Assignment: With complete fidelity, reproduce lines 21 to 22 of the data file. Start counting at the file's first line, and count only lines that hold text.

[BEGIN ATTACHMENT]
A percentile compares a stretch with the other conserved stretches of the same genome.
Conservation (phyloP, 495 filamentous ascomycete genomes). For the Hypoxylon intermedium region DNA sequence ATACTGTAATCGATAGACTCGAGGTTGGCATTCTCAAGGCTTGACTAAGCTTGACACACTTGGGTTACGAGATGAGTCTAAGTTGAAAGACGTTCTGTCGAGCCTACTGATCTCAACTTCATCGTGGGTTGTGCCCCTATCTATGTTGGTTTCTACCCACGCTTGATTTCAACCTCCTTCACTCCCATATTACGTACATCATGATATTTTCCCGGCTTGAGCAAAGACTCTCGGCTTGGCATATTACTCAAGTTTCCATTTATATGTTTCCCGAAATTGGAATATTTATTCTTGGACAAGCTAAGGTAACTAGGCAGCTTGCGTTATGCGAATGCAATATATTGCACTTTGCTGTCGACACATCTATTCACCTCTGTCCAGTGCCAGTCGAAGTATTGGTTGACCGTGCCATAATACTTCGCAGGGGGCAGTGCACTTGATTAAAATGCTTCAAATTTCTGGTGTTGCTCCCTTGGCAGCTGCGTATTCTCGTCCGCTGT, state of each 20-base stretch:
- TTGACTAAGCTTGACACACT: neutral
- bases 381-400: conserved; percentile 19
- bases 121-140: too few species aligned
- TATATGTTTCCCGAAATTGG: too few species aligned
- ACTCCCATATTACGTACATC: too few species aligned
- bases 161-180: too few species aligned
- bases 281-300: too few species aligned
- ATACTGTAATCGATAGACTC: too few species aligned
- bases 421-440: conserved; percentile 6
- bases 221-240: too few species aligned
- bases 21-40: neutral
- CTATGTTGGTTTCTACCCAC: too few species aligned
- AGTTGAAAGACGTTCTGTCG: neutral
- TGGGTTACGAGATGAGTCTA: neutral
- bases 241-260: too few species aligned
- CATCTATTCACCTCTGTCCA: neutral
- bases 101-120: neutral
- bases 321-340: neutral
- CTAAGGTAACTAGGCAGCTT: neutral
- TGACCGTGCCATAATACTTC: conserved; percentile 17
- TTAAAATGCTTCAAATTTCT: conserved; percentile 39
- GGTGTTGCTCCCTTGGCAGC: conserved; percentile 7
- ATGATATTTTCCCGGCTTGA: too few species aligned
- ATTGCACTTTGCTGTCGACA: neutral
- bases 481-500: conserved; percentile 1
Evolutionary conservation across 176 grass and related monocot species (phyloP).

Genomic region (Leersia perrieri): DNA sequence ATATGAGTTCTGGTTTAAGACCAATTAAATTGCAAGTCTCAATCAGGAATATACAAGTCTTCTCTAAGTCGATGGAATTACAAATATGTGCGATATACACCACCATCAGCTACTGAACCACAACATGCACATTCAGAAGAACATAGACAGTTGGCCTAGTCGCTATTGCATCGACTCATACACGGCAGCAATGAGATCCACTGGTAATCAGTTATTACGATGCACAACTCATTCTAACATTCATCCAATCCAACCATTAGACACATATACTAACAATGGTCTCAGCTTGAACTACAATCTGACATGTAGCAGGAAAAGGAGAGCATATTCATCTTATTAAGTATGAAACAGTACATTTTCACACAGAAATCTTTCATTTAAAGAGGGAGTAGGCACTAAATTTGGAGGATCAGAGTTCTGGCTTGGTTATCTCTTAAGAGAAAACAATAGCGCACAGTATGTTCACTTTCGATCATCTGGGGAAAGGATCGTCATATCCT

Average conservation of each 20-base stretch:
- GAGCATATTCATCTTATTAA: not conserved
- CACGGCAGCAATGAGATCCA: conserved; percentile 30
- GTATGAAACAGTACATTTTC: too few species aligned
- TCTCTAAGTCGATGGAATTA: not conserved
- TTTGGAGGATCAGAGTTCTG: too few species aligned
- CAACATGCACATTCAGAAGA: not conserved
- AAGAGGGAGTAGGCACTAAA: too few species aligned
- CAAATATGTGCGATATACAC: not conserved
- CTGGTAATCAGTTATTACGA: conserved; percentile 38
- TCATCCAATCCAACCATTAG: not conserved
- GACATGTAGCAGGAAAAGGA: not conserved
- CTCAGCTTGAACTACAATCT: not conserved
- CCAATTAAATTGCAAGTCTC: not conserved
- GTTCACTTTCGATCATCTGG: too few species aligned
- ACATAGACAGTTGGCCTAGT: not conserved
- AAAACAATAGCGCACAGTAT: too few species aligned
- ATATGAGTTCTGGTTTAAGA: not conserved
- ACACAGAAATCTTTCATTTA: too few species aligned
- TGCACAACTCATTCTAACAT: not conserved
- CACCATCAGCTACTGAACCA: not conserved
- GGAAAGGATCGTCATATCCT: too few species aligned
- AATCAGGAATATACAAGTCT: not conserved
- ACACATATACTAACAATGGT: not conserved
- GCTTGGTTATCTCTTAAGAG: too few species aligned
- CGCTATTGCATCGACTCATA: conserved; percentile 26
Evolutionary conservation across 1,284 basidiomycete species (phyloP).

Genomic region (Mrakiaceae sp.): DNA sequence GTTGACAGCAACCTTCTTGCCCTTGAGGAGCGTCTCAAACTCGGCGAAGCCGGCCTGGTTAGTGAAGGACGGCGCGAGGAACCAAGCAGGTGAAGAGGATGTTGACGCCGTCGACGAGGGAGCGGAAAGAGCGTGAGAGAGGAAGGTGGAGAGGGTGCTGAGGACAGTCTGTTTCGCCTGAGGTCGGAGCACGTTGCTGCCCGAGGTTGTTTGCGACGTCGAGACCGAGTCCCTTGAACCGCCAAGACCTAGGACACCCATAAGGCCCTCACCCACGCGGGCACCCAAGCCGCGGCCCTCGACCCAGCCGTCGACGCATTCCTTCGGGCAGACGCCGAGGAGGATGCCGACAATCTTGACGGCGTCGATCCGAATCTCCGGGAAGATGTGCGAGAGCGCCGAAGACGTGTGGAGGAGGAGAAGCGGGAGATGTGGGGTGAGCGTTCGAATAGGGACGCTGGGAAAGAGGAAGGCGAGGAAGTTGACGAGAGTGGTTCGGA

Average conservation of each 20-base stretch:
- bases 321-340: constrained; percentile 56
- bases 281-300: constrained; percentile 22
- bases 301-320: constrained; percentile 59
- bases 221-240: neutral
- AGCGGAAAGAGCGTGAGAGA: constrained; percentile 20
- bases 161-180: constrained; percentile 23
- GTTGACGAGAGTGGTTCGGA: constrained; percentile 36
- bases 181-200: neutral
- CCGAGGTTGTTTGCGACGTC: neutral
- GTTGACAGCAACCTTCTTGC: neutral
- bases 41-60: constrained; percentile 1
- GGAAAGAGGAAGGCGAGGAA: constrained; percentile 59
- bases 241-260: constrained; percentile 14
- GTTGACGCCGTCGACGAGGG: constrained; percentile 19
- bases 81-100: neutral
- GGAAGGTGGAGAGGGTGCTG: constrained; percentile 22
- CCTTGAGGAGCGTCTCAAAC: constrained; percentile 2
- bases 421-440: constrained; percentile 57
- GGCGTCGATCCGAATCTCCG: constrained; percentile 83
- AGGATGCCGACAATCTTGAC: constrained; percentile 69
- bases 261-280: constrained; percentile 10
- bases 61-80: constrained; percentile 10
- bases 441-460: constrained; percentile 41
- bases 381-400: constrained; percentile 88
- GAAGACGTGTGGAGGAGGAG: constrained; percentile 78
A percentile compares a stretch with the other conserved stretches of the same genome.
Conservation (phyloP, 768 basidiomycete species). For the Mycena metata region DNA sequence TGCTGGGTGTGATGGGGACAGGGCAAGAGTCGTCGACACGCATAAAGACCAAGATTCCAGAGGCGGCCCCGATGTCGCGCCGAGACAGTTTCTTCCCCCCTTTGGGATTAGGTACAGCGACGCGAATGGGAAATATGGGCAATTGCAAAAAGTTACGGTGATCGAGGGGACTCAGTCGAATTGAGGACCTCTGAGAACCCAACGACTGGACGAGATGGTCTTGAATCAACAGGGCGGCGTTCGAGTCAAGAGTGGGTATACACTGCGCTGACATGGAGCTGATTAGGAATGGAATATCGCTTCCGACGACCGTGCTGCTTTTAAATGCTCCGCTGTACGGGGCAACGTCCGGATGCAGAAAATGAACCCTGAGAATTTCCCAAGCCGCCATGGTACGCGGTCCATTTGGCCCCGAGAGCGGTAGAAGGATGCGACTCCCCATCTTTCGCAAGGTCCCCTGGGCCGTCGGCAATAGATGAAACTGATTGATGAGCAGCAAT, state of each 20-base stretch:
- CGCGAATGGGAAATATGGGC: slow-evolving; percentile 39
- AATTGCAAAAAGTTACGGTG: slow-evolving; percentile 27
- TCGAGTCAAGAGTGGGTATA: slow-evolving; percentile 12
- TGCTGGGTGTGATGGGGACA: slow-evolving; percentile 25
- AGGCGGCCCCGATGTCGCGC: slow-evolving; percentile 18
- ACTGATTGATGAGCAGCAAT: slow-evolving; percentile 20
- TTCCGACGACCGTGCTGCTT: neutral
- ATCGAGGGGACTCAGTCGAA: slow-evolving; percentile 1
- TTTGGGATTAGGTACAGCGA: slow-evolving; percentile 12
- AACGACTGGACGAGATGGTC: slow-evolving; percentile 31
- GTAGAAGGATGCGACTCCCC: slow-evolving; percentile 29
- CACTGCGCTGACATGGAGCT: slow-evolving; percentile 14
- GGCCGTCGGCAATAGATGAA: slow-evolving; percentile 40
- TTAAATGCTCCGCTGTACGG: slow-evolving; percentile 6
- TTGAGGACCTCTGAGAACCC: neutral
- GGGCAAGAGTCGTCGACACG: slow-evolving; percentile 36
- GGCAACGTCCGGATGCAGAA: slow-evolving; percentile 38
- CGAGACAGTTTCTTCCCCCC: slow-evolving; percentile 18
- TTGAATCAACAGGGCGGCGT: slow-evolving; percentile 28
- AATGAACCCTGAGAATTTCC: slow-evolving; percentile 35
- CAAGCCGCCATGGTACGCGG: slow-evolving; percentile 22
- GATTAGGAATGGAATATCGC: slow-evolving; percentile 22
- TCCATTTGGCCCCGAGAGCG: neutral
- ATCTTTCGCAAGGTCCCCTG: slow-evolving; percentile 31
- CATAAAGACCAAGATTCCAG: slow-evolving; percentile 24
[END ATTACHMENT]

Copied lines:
- CTAAGGTAACTAGGCAGCTT: neutral
- TGACCGTGCCATAATACTTC: conserved; percentile 17